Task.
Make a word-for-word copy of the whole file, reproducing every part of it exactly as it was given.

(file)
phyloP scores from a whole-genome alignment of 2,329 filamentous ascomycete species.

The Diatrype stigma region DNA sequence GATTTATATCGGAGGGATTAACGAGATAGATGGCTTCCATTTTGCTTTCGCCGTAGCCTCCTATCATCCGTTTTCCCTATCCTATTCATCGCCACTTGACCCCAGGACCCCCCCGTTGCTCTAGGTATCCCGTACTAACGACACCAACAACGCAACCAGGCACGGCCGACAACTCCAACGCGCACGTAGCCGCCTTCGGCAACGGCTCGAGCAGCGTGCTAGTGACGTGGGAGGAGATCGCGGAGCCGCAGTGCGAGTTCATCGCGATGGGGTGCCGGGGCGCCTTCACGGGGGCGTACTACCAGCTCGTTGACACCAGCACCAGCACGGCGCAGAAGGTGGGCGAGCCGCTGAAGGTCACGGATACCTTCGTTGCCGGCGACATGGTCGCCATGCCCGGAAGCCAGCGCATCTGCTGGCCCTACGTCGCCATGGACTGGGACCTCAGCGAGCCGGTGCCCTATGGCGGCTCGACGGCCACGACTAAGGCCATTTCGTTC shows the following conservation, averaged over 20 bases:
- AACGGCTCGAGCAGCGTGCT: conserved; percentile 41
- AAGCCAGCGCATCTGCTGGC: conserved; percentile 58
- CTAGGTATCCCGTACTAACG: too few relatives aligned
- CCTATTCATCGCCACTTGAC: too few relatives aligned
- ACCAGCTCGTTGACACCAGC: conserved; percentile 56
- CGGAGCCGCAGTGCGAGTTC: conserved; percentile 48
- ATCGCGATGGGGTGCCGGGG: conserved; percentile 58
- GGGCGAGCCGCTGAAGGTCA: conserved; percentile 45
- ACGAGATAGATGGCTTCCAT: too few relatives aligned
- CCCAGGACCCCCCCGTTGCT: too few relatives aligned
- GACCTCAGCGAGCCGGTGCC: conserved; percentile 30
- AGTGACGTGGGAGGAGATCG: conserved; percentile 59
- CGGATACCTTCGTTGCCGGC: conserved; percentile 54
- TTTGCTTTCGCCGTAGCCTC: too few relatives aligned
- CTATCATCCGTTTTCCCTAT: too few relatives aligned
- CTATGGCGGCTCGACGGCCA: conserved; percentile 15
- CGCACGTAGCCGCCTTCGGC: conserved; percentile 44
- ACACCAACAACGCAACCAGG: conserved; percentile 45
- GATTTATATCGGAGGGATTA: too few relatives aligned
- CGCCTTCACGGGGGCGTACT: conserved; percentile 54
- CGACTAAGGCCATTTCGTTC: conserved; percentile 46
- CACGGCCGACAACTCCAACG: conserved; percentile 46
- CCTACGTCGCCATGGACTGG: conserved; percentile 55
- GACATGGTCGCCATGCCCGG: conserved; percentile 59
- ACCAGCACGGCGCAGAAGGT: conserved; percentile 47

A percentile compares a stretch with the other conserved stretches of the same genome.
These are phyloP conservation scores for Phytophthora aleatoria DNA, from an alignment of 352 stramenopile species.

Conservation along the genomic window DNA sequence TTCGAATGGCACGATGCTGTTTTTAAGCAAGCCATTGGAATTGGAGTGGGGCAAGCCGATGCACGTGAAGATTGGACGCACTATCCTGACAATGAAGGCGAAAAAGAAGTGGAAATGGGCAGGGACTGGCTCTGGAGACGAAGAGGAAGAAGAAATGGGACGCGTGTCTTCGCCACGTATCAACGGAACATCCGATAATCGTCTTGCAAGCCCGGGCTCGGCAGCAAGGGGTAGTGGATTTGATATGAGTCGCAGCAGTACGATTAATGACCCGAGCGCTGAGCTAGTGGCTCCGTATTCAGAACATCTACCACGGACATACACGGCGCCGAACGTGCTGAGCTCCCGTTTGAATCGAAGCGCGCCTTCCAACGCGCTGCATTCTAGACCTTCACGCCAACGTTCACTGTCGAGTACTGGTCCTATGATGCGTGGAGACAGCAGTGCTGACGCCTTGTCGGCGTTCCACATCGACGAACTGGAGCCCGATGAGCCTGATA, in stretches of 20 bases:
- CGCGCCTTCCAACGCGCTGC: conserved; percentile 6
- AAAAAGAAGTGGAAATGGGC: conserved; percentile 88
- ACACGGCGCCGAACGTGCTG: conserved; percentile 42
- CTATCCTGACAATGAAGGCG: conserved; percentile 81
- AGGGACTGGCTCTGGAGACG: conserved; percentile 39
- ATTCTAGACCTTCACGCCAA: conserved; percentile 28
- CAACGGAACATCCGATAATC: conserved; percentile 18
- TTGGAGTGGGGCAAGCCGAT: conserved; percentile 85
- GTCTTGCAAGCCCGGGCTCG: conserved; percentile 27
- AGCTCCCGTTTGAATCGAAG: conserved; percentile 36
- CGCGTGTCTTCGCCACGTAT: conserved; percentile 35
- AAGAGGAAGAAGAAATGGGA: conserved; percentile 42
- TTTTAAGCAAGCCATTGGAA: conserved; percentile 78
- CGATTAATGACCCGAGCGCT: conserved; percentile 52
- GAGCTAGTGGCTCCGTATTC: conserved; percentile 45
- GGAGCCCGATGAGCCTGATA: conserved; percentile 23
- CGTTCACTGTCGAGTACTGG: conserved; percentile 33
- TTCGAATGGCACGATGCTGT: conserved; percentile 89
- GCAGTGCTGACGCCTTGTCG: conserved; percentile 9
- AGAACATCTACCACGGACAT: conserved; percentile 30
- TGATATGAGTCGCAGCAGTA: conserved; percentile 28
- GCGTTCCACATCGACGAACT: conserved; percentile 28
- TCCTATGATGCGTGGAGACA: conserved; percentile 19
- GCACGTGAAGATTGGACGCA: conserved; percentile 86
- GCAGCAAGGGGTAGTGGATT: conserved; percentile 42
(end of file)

phyloP scores from a whole-genome alignment of 2,329 filamentous ascomycete species.

The Diatrype stigma region DNA sequence GATTTATATCGGAGGGATTAACGAGATAGATGGCTTCCATTTTGCTTTCGCCGTAGCCTCCTATCATCCGTTTTCCCTATCCTATTCATCGCCACTTGACCCCAGGACCCCCCCGTTGCTCTAGGTATCCCGTACTAACGACACCAACAACGCAACCAGGCACGGCCGACAACTCCAACGCGCACGTAGCCGCCTTCGGCAACGGCTCGAGCAGCGTGCTAGTGACGTGGGAGGAGATCGCGGAGCCGCAGTGCGAGTTCATCGCGATGGGGTGCCGGGGCGCCTTCACGGGGGCGTACTACCAGCTCGTTGACACCAGCACCAGCACGGCGCAGAAGGTGGGCGAGCCGCTGAAGGTCACGGATACCTTCGTTGCCGGCGACATGGTCGCCATGCCCGGAAGCCAGCGCATCTGCTGGCCCTACGTCGCCATGGACTGGGACCTCAGCGAGCCGGTGCCCTATGGCGGCTCGACGGCCACGACTAAGGCCATTTCGTTC shows the following conservation, averaged over 20 bases:
- AACGGCTCGAGCAGCGTGCT: conserved; percentile 41
- AAGCCAGCGCATCTGCTGGC: conserved; percentile 58
- CTAGGTATCCCGTACTAACG: too few relatives aligned
- CCTATTCATCGCCACTTGAC: too few relatives aligned
- ACCAGCTCGTTGACACCAGC: conserved; percentile 56
- CGGAGCCGCAGTGCGAGTTC: conserved; percentile 48
- ATCGCGATGGGGTGCCGGGG: conserved; percentile 58
- GGGCGAGCCGCTGAAGGTCA: conserved; percentile 45
- ACGAGATAGATGGCTTCCAT: too few relatives aligned
- CCCAGGACCCCCCCGTTGCT: too few relatives aligned
- GACCTCAGCGAGCCGGTGCC: conserved; percentile 30
- AGTGACGTGGGAGGAGATCG: conserved; percentile 59
- CGGATACCTTCGTTGCCGGC: conserved; percentile 54
- TTTGCTTTCGCCGTAGCCTC: too few relatives aligned
- CTATCATCCGTTTTCCCTAT: too few relatives aligned
- CTATGGCGGCTCGACGGCCA: conserved; percentile 15
- CGCACGTAGCCGCCTTCGGC: conserved; percentile 44
- ACACCAACAACGCAACCAGG: conserved; percentile 45
- GATTTATATCGGAGGGATTA: too few relatives aligned
- CGCCTTCACGGGGGCGTACT: conserved; percentile 54
- CGACTAAGGCCATTTCGTTC: conserved; percentile 46
- CACGGCCGACAACTCCAACG: conserved; percentile 46
- CCTACGTCGCCATGGACTGG: conserved; percentile 55
- GACATGGTCGCCATGCCCGG: conserved; percentile 59
- ACCAGCACGGCGCAGAAGGT: conserved; percentile 47

A percentile compares a stretch with the other conserved stretches of the same genome.
These are phyloP conservation scores for Phytophthora aleatoria DNA, from an alignment of 352 stramenopile species.

Conservation along the genomic window DNA sequence TTCGAATGGCACGATGCTGTTTTTAAGCAAGCCATTGGAATTGGAGTGGGGCAAGCCGATGCACGTGAAGATTGGACGCACTATCCTGACAATGAAGGCGAAAAAGAAGTGGAAATGGGCAGGGACTGGCTCTGGAGACGAAGAGGAAGAAGAAATGGGACGCGTGTCTTCGCCACGTATCAACGGAACATCCGATAATCGTCTTGCAAGCCCGGGCTCGGCAGCAAGGGGTAGTGGATTTGATATGAGTCGCAGCAGTACGATTAATGACCCGAGCGCTGAGCTAGTGGCTCCGTATTCAGAACATCTACCACGGACATACACGGCGCCGAACGTGCTGAGCTCCCGTTTGAATCGAAGCGCGCCTTCCAACGCGCTGCATTCTAGACCTTCACGCCAACGTTCACTGTCGAGTACTGGTCCTATGATGCGTGGAGACAGCAGTGCTGACGCCTTGTCGGCGTTCCACATCGACGAACTGGAGCCCGATGAGCCTGATA, in stretches of 20 bases:
- CGCGCCTTCCAACGCGCTGC: conserved; percentile 6
- AAAAAGAAGTGGAAATGGGC: conserved; percentile 88
- ACACGGCGCCGAACGTGCTG: conserved; percentile 42
- CTATCCTGACAATGAAGGCG: conserved; percentile 81
- AGGGACTGGCTCTGGAGACG: conserved; percentile 39
- ATTCTAGACCTTCACGCCAA: conserved; percentile 28
- CAACGGAACATCCGATAATC: conserved; percentile 18
- TTGGAGTGGGGCAAGCCGAT: conserved; percentile 85
- GTCTTGCAAGCCCGGGCTCG: conserved; percentile 27
- AGCTCCCGTTTGAATCGAAG: conserved; percentile 36
- CGCGTGTCTTCGCCACGTAT: conserved; percentile 35
- AAGAGGAAGAAGAAATGGGA: conserved; percentile 42
- TTTTAAGCAAGCCATTGGAA: conserved; percentile 78
- CGATTAATGACCCGAGCGCT: conserved; percentile 52
- GAGCTAGTGGCTCCGTATTC: conserved; percentile 45
- GGAGCCCGATGAGCCTGATA: conserved; percentile 23
- CGTTCACTGTCGAGTACTGG: conserved; percentile 33
- TTCGAATGGCACGATGCTGT: conserved; percentile 89
- GCAGTGCTGACGCCTTGTCG: conserved; percentile 9
- AGAACATCTACCACGGACAT: conserved; percentile 30
- TGATATGAGTCGCAGCAGTA: conserved; percentile 28
- GCGTTCCACATCGACGAACT: conserved; percentile 28
- TCCTATGATGCGTGGAGACA: conserved; percentile 19
- GCACGTGAAGATTGGACGCA: conserved; percentile 86
- GCAGCAAGGGGTAGTGGATT: conserved; percentile 42